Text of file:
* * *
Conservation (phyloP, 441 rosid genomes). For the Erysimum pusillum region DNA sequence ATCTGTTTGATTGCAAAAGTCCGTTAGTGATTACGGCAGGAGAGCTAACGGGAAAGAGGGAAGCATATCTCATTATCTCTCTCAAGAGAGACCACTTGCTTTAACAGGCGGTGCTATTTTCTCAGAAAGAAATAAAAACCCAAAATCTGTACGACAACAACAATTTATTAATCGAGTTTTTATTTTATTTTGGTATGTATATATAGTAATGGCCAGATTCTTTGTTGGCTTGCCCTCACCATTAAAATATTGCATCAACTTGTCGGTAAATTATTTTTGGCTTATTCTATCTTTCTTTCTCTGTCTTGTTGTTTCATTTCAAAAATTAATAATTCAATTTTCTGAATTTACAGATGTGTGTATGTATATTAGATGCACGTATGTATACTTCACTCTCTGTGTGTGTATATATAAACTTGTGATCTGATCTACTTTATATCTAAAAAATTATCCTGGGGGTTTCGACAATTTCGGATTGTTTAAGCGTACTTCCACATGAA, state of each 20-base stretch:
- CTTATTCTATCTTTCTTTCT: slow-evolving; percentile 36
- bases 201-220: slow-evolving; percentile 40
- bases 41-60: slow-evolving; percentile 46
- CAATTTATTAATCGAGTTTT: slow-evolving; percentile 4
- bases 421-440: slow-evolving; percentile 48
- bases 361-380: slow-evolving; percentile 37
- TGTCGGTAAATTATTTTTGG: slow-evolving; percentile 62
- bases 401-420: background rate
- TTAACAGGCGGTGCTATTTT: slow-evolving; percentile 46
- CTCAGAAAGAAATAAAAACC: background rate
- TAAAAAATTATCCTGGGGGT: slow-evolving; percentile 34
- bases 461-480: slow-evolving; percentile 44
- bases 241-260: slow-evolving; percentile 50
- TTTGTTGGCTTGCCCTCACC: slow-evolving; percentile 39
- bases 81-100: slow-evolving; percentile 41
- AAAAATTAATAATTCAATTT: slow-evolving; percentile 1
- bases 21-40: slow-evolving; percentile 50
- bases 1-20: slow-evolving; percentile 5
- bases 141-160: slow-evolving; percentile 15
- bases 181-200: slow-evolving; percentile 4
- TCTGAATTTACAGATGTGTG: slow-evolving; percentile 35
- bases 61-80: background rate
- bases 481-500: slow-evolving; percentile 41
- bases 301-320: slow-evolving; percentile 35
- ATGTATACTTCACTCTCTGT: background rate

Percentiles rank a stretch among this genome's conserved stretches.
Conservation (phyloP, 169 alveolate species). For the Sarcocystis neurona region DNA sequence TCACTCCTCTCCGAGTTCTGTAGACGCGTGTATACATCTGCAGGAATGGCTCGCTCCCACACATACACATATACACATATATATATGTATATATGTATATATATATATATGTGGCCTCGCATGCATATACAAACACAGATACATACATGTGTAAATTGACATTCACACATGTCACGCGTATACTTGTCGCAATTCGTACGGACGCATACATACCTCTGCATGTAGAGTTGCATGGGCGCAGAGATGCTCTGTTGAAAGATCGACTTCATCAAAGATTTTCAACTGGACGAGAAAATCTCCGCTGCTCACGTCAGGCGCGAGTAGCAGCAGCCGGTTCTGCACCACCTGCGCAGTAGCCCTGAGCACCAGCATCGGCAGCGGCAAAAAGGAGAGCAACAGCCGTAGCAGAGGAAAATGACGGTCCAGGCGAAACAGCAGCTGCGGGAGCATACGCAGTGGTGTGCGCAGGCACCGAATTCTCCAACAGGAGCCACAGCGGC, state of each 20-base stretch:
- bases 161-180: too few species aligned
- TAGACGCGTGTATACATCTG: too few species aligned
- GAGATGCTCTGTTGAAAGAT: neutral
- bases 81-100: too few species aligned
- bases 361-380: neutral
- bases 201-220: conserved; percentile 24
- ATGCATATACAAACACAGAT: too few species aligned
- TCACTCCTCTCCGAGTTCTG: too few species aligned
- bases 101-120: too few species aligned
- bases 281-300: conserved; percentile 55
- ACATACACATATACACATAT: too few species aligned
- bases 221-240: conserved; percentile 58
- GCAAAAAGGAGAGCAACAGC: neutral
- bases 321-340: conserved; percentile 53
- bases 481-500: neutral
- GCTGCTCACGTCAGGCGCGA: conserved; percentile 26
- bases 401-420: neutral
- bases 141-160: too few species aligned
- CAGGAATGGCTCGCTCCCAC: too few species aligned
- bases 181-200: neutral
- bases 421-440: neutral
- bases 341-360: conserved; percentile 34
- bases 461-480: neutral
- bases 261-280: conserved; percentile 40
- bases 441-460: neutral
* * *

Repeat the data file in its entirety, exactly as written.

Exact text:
Conservation (phyloP, 441 rosid genomes). For the Erysimum pusillum region DNA sequence ATCTGTTTGATTGCAAAAGTCCGTTAGTGATTACGGCAGGAGAGCTAACGGGAAAGAGGGAAGCATATCTCATTATCTCTCTCAAGAGAGACCACTTGCTTTAACAGGCGGTGCTATTTTCTCAGAAAGAAATAAAAACCCAAAATCTGTACGACAACAACAATTTATTAATCGAGTTTTTATTTTATTTTGGTATGTATATATAGTAATGGCCAGATTCTTTGTTGGCTTGCCCTCACCATTAAAATATTGCATCAACTTGTCGGTAAATTATTTTTGGCTTATTCTATCTTTCTTTCTCTGTCTTGTTGTTTCATTTCAAAAATTAATAATTCAATTTTCTGAATTTACAGATGTGTGTATGTATATTAGATGCACGTATGTATACTTCACTCTCTGTGTGTGTATATATAAACTTGTGATCTGATCTACTTTATATCTAAAAAATTATCCTGGGGGTTTCGACAATTTCGGATTGTTTAAGCGTACTTCCACATGAA, state of each 20-base stretch:
- CTTATTCTATCTTTCTTTCT: slow-evolving; percentile 36
- bases 201-220: slow-evolving; percentile 40
- bases 41-60: slow-evolving; percentile 46
- CAATTTATTAATCGAGTTTT: slow-evolving; percentile 4
- bases 421-440: slow-evolving; percentile 48
- bases 361-380: slow-evolving; percentile 37
- TGTCGGTAAATTATTTTTGG: slow-evolving; percentile 62
- bases 401-420: background rate
- TTAACAGGCGGTGCTATTTT: slow-evolving; percentile 46
- CTCAGAAAGAAATAAAAACC: background rate
- TAAAAAATTATCCTGGGGGT: slow-evolving; percentile 34
- bases 461-480: slow-evolving; percentile 44
- bases 241-260: slow-evolving; percentile 50
- TTTGTTGGCTTGCCCTCACC: slow-evolving; percentile 39
- bases 81-100: slow-evolving; percentile 41
- AAAAATTAATAATTCAATTT: slow-evolving; percentile 1
- bases 21-40: slow-evolving; percentile 50
- bases 1-20: slow-evolving; percentile 5
- bases 141-160: slow-evolving; percentile 15
- bases 181-200: slow-evolving; percentile 4
- TCTGAATTTACAGATGTGTG: slow-evolving; percentile 35
- bases 61-80: background rate
- bases 481-500: slow-evolving; percentile 41
- bases 301-320: slow-evolving; percentile 35
- ATGTATACTTCACTCTCTGT: background rate

Percentiles rank a stretch among this genome's conserved stretches.
Conservation (phyloP, 169 alveolate species). For the Sarcocystis neurona region DNA sequence TCACTCCTCTCCGAGTTCTGTAGACGCGTGTATACATCTGCAGGAATGGCTCGCTCCCACACATACACATATACACATATATATATGTATATATGTATATATATATATATGTGGCCTCGCATGCATATACAAACACAGATACATACATGTGTAAATTGACATTCACACATGTCACGCGTATACTTGTCGCAATTCGTACGGACGCATACATACCTCTGCATGTAGAGTTGCATGGGCGCAGAGATGCTCTGTTGAAAGATCGACTTCATCAAAGATTTTCAACTGGACGAGAAAATCTCCGCTGCTCACGTCAGGCGCGAGTAGCAGCAGCCGGTTCTGCACCACCTGCGCAGTAGCCCTGAGCACCAGCATCGGCAGCGGCAAAAAGGAGAGCAACAGCCGTAGCAGAGGAAAATGACGGTCCAGGCGAAACAGCAGCTGCGGGAGCATACGCAGTGGTGTGCGCAGGCACCGAATTCTCCAACAGGAGCCACAGCGGC, state of each 20-base stretch:
- bases 161-180: too few species aligned
- TAGACGCGTGTATACATCTG: too few species aligned
- GAGATGCTCTGTTGAAAGAT: neutral
- bases 81-100: too few species aligned
- bases 361-380: neutral
- bases 201-220: conserved; percentile 24
- ATGCATATACAAACACAGAT: too few species aligned
- TCACTCCTCTCCGAGTTCTG: too few species aligned
- bases 101-120: too few species aligned
- bases 281-300: conserved; percentile 55
- ACATACACATATACACATAT: too few species aligned
- bases 221-240: conserved; percentile 58
- GCAAAAAGGAGAGCAACAGC: neutral
- bases 321-340: conserved; percentile 53
- bases 481-500: neutral
- GCTGCTCACGTCAGGCGCGA: conserved; percentile 26
- bases 401-420: neutral
- bases 141-160: too few species aligned
- CAGGAATGGCTCGCTCCCAC: too few species aligned
- bases 181-200: neutral
- bases 421-440: neutral
- bases 341-360: conserved; percentile 34
- bases 461-480: neutral
- bases 261-280: conserved; percentile 40
- bases 441-460: neutral